WASHINGTON -- Amid growing fears that the recession and the banking crisis may be worsening, the Federal Reserve Board moved yesterday to cut interest rates again, the sixth reduction it has engineered since Iraq's invasion of Kuwait in August.
Although the Fed made no announcement of its move, it apparently cut the benchmark federal funds rate to 6.75 percent from 7 percent, market analysts said.
The federal funds rate -- the interest that banks charge each other for short-term, overnight loans -- has been cut by the Fed five times since August, when it stood at 8 percent. Although the board cannot force banks to go along, it manipulates the rate through its intervention in the credit markets.
The central bank also cut the discount rate -- the interest the Fed charges member banks for loans -- by a half percentage point shortly before Christmas.
Besides the rate cuts, the Fed moved late last year to ease its grip on monetary policy by reducing its requirements on the amount of money that banks must hold in reserve to back up their deposits, a policy change that freed up more funds for consumer and commercial lending.
The latest move followed a flurry of actions by the Fed in December to ease its grip on the economy. Coming so quickly after the discount-rate reduction, the federal funds rate cut signals Fed Chairman Alan Greenspan's increasing concern about the health of the banking industry and the economy in general, analysts said.
"The general impression that most people get now is that we are in for a further weakening and that the economy seems listless," observed Robert Hormats, vice chairman of Goldman Sachs International in New York.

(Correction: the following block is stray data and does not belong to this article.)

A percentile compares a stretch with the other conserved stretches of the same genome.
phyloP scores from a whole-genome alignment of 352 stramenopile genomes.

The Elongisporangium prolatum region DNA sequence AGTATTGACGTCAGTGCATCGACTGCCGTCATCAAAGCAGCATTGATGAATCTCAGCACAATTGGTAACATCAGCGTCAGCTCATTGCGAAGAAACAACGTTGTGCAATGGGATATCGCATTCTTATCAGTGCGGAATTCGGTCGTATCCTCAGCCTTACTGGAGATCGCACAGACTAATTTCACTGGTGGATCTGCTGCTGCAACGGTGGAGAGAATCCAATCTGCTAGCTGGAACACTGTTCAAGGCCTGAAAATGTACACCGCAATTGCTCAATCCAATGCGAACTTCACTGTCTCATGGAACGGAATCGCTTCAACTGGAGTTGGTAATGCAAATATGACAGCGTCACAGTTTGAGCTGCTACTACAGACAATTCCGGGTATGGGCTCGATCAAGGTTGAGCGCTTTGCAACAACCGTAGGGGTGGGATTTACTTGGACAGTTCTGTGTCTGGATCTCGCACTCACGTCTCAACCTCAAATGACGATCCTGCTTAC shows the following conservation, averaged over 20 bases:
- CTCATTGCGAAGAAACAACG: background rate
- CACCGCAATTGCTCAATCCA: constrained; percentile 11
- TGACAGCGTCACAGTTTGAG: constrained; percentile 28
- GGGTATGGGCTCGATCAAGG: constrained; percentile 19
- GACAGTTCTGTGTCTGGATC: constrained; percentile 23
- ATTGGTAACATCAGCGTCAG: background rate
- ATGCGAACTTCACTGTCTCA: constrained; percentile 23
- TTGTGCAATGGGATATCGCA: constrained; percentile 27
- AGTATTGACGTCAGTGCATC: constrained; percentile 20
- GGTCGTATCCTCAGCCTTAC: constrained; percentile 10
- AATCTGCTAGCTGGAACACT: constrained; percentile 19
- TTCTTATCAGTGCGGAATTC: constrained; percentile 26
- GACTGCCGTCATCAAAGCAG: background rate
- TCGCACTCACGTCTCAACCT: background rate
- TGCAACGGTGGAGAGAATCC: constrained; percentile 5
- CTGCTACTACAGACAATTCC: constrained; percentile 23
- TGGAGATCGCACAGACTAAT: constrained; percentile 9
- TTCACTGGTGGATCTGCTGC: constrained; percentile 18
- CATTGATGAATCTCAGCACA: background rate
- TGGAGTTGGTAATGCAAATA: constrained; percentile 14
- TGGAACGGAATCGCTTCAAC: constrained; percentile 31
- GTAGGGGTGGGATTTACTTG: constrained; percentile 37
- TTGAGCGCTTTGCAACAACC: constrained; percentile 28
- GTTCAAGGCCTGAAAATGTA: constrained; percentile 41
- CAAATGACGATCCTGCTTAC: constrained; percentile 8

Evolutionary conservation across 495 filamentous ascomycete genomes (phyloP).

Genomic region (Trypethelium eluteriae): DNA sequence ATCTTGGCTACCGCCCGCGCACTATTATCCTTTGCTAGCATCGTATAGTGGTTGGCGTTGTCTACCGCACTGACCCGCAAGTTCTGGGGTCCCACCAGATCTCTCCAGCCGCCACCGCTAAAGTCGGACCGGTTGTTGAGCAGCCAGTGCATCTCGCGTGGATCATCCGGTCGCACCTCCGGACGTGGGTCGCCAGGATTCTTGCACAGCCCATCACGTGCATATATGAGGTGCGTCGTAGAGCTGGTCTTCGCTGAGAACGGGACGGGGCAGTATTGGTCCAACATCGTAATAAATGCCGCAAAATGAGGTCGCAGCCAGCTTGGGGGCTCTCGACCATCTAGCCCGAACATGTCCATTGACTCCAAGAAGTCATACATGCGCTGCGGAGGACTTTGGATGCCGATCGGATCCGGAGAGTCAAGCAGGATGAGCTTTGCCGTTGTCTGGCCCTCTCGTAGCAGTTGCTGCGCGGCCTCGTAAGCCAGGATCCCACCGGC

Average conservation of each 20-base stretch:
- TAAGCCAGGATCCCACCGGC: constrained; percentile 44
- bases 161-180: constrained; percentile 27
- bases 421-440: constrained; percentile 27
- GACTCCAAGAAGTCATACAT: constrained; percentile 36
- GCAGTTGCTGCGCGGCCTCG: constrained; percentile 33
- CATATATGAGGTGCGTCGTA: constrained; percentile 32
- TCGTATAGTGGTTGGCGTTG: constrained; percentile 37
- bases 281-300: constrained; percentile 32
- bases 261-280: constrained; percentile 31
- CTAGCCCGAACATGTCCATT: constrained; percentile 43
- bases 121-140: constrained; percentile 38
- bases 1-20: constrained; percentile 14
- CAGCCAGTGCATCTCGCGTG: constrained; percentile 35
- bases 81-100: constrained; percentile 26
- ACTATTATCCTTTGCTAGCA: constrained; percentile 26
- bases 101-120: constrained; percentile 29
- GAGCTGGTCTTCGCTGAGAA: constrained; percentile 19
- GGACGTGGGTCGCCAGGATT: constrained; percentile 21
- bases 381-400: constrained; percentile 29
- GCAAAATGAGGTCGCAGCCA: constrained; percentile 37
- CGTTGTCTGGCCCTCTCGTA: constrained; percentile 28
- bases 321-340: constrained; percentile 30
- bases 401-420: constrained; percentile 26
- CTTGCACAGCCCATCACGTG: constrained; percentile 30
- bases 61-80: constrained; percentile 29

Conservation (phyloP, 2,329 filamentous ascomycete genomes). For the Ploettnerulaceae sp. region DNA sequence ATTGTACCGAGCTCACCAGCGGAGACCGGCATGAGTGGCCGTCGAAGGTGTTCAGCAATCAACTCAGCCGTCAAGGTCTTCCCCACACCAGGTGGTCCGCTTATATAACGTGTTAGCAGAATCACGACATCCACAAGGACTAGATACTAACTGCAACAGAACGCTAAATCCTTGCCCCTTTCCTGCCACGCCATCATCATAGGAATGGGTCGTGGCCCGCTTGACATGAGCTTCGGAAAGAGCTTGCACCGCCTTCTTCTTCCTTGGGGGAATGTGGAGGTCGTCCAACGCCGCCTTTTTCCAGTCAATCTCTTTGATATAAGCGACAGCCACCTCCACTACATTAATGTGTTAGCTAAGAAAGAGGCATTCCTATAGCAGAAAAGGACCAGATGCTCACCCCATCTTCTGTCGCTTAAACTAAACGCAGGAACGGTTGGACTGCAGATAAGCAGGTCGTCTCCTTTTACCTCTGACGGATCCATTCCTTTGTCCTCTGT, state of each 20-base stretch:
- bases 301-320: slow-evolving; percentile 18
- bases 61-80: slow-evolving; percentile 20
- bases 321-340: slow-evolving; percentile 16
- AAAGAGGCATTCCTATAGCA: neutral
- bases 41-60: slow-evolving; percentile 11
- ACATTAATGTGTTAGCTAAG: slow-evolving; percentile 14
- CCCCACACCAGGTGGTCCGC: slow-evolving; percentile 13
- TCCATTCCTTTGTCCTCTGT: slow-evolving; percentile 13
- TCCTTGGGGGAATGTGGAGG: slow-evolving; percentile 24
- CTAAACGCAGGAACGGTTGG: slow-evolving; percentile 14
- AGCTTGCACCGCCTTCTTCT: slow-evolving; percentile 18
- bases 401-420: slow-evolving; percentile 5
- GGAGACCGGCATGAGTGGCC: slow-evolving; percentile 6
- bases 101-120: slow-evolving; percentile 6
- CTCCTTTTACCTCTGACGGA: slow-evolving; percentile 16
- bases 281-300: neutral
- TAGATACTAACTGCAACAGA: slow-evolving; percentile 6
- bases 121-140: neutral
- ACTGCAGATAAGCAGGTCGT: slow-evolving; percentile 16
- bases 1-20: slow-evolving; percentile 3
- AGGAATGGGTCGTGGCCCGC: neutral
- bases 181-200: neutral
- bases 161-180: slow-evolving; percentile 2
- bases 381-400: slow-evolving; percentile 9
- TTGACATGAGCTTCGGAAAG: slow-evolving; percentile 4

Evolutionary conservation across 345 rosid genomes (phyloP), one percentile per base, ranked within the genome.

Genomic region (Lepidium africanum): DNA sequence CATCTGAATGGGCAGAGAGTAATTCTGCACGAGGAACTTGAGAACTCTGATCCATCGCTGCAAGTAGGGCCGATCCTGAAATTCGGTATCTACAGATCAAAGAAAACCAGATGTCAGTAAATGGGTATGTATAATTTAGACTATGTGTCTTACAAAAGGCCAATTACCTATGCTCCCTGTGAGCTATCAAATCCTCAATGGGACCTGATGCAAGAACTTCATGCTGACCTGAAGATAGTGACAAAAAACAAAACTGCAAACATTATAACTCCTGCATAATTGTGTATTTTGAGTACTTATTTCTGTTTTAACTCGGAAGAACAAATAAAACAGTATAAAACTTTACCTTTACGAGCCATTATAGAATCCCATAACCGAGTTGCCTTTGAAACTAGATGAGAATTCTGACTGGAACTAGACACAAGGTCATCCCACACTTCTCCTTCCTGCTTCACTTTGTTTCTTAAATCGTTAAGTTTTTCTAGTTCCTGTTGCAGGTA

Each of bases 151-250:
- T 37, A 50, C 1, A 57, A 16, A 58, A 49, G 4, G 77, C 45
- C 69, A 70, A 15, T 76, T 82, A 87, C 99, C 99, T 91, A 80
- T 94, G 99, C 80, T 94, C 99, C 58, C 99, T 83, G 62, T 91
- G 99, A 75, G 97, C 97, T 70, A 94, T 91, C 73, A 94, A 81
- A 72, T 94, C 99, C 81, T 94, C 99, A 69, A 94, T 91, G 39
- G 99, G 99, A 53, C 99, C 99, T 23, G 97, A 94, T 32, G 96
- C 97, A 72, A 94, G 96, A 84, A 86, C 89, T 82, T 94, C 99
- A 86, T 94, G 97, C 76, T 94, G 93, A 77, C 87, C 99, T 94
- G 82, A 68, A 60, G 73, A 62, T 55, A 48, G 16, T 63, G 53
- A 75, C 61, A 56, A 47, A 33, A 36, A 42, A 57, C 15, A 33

Analysts noted that the key economic indicators monitored by the Fed as it sets interest rate targets are looking uniformly grim.
In fact, one of the Fed's most important indicators -- the rate of growth of the money supply -- has offered particularly negative readings lately. Money-supply growth fell to an annual rate of zero during the fourth quarter, far below the central bank's targets.
A stagnant money supply indicates that the economy is contracting, prompting the Fed to act quickly, analysts said. As a result, the central bank did not wait for the government reports on December's inflation rate, due later this month, before deciding to ease the interest rate further. Mr. Greenspan clearly feels that inflation is no longer as great a threat as the possibility of a severe slump.
In fact, the lack of money growth reflects just how difficult it has become for banks to expand their lending activity. Before banks can increase lending, they must shore up their balance sheets, which were severely weakened by the real estate and "junk" bond borrowing binges of the 1980s.